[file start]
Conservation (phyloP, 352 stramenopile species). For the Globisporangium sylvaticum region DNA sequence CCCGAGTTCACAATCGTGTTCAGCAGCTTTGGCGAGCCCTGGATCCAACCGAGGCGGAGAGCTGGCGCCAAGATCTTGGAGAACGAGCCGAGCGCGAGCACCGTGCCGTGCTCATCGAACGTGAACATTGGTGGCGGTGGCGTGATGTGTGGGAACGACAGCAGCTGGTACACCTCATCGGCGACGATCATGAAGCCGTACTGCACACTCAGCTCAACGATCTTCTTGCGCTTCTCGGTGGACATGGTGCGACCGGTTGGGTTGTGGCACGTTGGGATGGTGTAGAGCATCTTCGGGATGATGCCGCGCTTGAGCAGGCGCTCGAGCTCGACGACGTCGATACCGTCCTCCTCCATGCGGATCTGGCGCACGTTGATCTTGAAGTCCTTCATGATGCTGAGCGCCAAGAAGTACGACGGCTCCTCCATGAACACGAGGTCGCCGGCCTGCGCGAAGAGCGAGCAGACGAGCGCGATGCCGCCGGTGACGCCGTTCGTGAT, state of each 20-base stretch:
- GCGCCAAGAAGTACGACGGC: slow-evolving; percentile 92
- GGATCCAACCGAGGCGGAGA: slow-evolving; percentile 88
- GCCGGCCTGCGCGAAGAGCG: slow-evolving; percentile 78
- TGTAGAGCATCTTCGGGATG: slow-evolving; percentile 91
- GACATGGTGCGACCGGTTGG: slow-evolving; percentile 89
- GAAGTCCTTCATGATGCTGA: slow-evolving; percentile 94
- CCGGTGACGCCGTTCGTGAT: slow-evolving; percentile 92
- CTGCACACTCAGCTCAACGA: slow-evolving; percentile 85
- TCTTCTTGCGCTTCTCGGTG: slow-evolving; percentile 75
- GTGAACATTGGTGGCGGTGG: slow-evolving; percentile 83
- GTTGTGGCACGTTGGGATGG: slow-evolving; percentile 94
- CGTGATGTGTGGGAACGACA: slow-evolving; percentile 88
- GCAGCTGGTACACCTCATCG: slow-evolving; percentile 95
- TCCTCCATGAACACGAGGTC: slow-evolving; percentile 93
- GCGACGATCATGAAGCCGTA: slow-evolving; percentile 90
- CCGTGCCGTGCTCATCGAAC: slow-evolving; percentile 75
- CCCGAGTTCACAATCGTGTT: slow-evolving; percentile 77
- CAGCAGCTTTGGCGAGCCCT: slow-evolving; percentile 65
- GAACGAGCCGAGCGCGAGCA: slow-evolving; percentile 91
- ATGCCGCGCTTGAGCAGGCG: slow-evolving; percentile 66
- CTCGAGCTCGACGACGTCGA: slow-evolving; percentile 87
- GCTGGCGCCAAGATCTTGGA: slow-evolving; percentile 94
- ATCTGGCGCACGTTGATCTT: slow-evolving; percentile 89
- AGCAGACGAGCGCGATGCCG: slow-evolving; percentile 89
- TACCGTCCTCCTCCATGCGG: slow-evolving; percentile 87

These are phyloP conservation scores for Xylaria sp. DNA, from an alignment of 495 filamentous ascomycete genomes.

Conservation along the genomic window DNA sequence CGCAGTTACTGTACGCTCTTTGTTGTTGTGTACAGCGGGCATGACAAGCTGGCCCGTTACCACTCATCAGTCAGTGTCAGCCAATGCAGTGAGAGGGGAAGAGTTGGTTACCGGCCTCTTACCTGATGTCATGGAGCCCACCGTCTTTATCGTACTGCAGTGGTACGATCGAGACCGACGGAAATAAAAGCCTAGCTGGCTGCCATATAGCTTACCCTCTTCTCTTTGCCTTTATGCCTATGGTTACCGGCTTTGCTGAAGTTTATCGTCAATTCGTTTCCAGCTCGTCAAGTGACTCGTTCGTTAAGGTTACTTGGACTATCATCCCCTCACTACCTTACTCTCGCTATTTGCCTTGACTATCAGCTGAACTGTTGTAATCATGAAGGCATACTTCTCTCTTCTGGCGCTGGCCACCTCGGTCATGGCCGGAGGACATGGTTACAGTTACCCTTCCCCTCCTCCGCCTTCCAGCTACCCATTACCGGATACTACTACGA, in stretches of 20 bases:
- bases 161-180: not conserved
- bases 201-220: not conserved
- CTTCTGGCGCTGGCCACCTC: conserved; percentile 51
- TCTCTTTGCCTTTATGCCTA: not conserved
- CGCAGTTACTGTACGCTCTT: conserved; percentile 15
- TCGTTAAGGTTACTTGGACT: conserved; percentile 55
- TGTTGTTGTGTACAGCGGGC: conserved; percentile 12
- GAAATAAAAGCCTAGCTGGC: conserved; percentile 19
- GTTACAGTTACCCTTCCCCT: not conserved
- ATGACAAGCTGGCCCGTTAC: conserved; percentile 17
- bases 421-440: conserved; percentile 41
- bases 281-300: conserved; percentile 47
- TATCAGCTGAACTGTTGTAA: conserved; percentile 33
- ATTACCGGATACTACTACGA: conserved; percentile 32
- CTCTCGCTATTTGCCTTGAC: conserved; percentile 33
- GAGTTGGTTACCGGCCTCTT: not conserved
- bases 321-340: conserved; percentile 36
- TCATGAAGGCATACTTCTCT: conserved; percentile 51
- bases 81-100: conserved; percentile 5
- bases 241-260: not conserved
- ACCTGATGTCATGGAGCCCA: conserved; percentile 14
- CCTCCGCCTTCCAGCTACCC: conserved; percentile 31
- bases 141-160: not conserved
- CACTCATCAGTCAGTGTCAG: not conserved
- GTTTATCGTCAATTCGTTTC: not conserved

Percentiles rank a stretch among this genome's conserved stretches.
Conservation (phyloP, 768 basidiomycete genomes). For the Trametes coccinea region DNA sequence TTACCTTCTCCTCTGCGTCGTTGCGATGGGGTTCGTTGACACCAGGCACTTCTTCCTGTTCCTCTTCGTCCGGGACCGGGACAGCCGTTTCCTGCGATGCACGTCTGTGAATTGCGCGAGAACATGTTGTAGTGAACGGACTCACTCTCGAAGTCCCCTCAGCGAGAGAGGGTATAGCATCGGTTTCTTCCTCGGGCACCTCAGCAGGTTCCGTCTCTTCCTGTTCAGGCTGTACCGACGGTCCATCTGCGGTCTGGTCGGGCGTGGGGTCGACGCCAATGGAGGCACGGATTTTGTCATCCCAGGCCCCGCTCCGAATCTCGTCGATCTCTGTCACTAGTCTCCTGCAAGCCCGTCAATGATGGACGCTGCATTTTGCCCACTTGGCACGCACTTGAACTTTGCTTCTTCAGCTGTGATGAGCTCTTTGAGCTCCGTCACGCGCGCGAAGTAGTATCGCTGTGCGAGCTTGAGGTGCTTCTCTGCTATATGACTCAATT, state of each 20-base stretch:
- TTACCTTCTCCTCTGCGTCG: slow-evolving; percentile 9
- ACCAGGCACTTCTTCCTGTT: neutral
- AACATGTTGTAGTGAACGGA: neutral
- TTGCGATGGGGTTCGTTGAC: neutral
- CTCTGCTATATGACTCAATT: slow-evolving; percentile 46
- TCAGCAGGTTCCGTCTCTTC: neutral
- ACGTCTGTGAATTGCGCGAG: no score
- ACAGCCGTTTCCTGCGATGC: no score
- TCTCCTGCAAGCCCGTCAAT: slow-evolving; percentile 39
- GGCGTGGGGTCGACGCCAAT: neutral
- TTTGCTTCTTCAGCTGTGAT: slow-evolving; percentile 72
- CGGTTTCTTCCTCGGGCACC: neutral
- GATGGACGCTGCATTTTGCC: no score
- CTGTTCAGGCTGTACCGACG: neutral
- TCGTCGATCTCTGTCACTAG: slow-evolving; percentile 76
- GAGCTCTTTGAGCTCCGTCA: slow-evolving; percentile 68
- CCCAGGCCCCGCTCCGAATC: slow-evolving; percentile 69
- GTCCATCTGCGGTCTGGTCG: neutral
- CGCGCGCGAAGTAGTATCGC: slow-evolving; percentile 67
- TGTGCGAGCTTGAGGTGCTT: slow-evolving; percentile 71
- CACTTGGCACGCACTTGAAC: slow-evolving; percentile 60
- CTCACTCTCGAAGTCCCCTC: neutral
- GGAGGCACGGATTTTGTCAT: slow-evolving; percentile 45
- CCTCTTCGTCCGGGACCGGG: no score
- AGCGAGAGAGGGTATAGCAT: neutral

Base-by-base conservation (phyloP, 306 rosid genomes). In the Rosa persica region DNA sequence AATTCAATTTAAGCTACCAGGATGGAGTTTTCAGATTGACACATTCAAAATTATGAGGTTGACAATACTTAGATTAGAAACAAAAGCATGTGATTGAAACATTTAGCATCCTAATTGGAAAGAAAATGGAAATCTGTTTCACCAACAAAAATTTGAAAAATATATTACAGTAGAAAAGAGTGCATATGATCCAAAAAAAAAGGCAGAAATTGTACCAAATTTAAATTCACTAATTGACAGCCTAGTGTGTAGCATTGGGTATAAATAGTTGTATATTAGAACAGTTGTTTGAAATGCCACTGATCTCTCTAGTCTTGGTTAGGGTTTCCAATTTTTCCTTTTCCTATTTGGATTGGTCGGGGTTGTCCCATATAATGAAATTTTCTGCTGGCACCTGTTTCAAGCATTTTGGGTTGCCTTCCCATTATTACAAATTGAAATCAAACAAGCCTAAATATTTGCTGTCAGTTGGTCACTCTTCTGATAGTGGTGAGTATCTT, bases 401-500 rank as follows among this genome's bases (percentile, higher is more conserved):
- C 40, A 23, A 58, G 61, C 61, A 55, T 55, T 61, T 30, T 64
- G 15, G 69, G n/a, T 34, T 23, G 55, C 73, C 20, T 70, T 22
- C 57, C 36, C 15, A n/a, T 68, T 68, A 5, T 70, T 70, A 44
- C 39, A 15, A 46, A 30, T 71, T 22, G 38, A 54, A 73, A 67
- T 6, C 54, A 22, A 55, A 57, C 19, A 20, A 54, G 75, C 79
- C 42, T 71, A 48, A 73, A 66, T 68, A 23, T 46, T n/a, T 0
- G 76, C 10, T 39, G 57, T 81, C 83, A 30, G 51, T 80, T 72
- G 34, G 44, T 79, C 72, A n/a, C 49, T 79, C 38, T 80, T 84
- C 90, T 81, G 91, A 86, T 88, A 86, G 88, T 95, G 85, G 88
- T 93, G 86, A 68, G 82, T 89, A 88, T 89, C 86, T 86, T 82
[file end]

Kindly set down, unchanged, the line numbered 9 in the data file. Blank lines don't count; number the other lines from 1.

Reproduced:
- CTGCACACTCAGCTCAACGA: slow-evolving; percentile 85